When assigning work orders, managers must also make sure their field techs have the information needed to succeed. All work orders should be accompanied by detailed descriptions of the job and the client. Be sure to include service and compliance codes, SLA category, and any parts or equipment needed at the service site. In addition, techs should be able to access instructional information on the job. Detailed, task-specific instructions can help your technicians expand their skill sets, improve first-time fix rates, and keep customer satisfaction high.

Related: Efficiency Across Industries with EnSight Plus

Work order management software can be an excellent platform for field support materials and custom workflow management. Through accessing the software from their mobile devices, technicians can reference digital manuals, step-by-step processes, or video guides. Taken together, these resources can serve as a critical fieldwork safety net.

6. Execution

“Execution” refers to the stage in which the field service engineer (FSE) completes the task defined in the work order. All previous steps are designed and implemented to make sure this step takes place under the safest, most ideal circumstances. FSEs should understand what the work order entails, what equipment and/or parts are required, and what reference materials to use if they run into problems. The execution of work orders should be efficient but never rushed. Throughout the process, lines of communication between field techs, managers, and back-office personnel should always be open and quality assurance a priority.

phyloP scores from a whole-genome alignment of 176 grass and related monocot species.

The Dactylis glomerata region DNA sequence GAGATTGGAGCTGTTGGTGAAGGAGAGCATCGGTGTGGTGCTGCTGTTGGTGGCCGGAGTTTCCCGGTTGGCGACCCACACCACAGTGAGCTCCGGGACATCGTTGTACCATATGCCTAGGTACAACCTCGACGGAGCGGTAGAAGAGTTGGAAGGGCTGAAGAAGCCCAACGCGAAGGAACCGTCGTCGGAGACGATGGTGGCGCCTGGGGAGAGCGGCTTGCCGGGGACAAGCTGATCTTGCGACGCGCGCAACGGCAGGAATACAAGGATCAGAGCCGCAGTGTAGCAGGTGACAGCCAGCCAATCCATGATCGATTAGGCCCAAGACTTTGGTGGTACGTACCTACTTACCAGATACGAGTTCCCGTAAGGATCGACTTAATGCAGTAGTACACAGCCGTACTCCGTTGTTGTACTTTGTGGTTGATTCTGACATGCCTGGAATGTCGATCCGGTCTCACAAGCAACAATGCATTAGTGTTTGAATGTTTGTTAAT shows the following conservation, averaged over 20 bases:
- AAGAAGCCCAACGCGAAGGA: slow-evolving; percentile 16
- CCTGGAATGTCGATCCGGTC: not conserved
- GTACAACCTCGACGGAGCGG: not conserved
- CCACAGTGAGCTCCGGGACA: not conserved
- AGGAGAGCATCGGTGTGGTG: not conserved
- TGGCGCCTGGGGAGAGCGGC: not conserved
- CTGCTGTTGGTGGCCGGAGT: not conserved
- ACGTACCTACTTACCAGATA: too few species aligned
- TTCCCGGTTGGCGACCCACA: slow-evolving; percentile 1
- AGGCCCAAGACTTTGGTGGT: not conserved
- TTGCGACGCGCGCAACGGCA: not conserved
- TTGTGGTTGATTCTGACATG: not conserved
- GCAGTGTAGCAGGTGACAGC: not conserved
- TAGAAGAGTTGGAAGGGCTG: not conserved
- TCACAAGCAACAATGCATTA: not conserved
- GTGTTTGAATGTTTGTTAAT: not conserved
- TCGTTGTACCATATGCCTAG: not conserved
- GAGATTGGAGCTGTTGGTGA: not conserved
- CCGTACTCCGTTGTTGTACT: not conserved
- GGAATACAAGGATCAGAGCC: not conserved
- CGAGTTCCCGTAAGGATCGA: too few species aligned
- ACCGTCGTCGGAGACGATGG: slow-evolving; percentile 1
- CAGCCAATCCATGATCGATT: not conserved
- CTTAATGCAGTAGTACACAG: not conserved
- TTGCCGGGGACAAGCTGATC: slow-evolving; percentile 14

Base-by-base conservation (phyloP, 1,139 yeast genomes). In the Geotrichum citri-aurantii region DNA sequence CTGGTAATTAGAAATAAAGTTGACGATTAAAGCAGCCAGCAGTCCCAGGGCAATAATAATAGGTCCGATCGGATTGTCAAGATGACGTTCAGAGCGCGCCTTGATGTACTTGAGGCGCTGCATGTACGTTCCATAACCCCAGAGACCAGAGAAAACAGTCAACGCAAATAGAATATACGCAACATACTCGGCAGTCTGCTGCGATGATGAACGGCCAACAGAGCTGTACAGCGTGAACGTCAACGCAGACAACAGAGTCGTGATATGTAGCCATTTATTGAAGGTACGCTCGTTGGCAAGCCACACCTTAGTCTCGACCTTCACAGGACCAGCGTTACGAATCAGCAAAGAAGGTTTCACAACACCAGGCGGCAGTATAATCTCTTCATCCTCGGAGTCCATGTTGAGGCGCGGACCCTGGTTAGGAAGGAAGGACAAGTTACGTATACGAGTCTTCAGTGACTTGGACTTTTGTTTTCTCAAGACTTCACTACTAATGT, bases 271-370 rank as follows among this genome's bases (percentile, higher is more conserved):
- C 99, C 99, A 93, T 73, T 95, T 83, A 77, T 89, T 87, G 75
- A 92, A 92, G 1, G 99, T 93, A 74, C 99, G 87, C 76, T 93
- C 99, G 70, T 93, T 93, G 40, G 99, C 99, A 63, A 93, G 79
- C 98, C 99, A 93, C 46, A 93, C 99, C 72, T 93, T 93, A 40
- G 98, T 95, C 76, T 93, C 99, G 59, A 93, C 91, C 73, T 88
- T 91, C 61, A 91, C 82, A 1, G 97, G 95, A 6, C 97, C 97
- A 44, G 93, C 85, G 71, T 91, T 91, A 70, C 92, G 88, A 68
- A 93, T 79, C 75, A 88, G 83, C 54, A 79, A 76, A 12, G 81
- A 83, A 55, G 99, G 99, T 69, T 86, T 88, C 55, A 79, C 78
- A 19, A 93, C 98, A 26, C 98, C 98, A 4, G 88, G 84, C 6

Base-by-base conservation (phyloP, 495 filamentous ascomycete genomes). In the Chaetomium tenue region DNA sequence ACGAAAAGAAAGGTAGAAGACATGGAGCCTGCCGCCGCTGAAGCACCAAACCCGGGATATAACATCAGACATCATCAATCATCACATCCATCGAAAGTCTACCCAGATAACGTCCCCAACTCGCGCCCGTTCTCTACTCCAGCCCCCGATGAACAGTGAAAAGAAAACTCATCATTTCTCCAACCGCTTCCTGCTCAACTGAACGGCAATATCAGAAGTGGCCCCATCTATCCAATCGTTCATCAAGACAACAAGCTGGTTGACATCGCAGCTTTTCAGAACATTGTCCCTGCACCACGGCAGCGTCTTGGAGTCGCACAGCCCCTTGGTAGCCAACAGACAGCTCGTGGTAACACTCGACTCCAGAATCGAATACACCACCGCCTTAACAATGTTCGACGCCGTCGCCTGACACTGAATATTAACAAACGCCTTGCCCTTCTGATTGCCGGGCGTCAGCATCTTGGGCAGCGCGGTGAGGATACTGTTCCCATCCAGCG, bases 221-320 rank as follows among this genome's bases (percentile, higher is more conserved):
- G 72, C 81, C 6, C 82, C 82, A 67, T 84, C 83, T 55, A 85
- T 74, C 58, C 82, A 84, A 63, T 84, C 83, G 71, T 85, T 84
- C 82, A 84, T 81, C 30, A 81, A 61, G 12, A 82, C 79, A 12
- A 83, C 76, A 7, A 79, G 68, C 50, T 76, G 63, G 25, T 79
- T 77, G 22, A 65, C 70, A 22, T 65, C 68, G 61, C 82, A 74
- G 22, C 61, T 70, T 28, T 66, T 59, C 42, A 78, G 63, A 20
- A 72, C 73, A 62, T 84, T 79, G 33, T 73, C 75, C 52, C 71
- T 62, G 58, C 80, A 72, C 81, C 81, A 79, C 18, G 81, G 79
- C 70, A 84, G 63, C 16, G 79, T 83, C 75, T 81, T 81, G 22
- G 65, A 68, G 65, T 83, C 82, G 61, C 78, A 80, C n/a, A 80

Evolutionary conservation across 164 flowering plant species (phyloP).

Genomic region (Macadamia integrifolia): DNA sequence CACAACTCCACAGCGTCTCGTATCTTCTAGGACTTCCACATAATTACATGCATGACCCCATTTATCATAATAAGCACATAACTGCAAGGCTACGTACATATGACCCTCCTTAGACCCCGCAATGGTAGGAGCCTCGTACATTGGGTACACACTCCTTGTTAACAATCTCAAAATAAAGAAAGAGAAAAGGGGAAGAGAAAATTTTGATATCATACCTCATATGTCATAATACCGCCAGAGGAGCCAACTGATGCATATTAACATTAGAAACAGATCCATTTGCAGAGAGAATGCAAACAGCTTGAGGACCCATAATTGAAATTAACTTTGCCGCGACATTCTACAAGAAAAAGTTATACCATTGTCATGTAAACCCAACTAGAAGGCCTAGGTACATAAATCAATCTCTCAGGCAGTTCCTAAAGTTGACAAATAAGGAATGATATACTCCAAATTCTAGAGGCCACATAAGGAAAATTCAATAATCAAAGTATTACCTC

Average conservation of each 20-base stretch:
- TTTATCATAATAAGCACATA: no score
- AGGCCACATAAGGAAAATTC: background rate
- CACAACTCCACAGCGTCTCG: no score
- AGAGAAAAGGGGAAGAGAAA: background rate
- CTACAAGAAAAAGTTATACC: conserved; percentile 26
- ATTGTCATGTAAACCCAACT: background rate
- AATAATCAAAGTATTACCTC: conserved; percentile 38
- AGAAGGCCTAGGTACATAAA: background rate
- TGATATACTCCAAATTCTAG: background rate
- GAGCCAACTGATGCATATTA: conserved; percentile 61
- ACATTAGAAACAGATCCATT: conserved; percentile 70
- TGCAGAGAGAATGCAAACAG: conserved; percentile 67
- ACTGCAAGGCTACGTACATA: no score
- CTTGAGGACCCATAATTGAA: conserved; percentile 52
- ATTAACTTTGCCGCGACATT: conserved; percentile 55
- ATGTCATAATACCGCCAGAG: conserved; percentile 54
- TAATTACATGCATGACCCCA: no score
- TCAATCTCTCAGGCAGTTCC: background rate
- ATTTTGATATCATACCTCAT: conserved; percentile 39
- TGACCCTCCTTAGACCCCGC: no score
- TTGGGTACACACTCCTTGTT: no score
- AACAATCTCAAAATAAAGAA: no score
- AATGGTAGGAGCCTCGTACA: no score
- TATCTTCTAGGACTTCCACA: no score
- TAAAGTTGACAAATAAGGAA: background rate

7. Close-Out

After an FSE completes a work order, it enters the closeout phase. The status of the work order moves to “completed.”  Office personnel can now close that work order and create an invoice. The time between and when a client receives an invoice can vary dramatically. Businesses with work order management platforms can shrink that time frame down substantially. Companies can create invoices and trigger the process immediately after a job.

8. KPI Measurements

In today’s field service industry, managers are more focused than ever on key performance indicators (KPIs). For example, if you’re the operations chief at a telecommunications firm, you’ll want to focus on KPIs specific to telecommunications. These may include total subscribers, service quality, call drop rate, minutes of usage (MOU), and average revenue per minute (ARPM). Work orders can provide the raw data that gives you these measurements. Without using work order data to track KPIs, knowing where your operation stands may be difficult.

Work order management software can turn work order data into sophisticated dashboards that give managers powerful glimpses into their business. These graphs and charts can illustrate everything from efficiency and first-time fix rates to idle time and figures on missed appointment windows.

Related: Field Service Manager Responsibilities: 4 Areas of Focus.


A business’s work order management process doesn’t have to be complex or slowed by unnecessary layers of approval. However, it does need to be diligent. Successful processes can ensure every work order receives the attention and vetting critical to carrying out jobs in a responsible fashion. In many cases, work order management software can be the difference between an adequate process and an outstanding one. Using the latest industry technology, these programs can maximize stakeholder visibility at every stage of the work order life cycle. They can also equip field techs with a repertoire of digital resources to help them confidently execute service work.

Download the Ultimate Guide to Work Order Management by EnSight Plus

EnSight Plus’ bundle of intuitive, interconnected functionalities have a low learning curve and a high level of utility for a range of businesses. Please feel free to check out all of our features to learn more about the EnSight Plus software suite.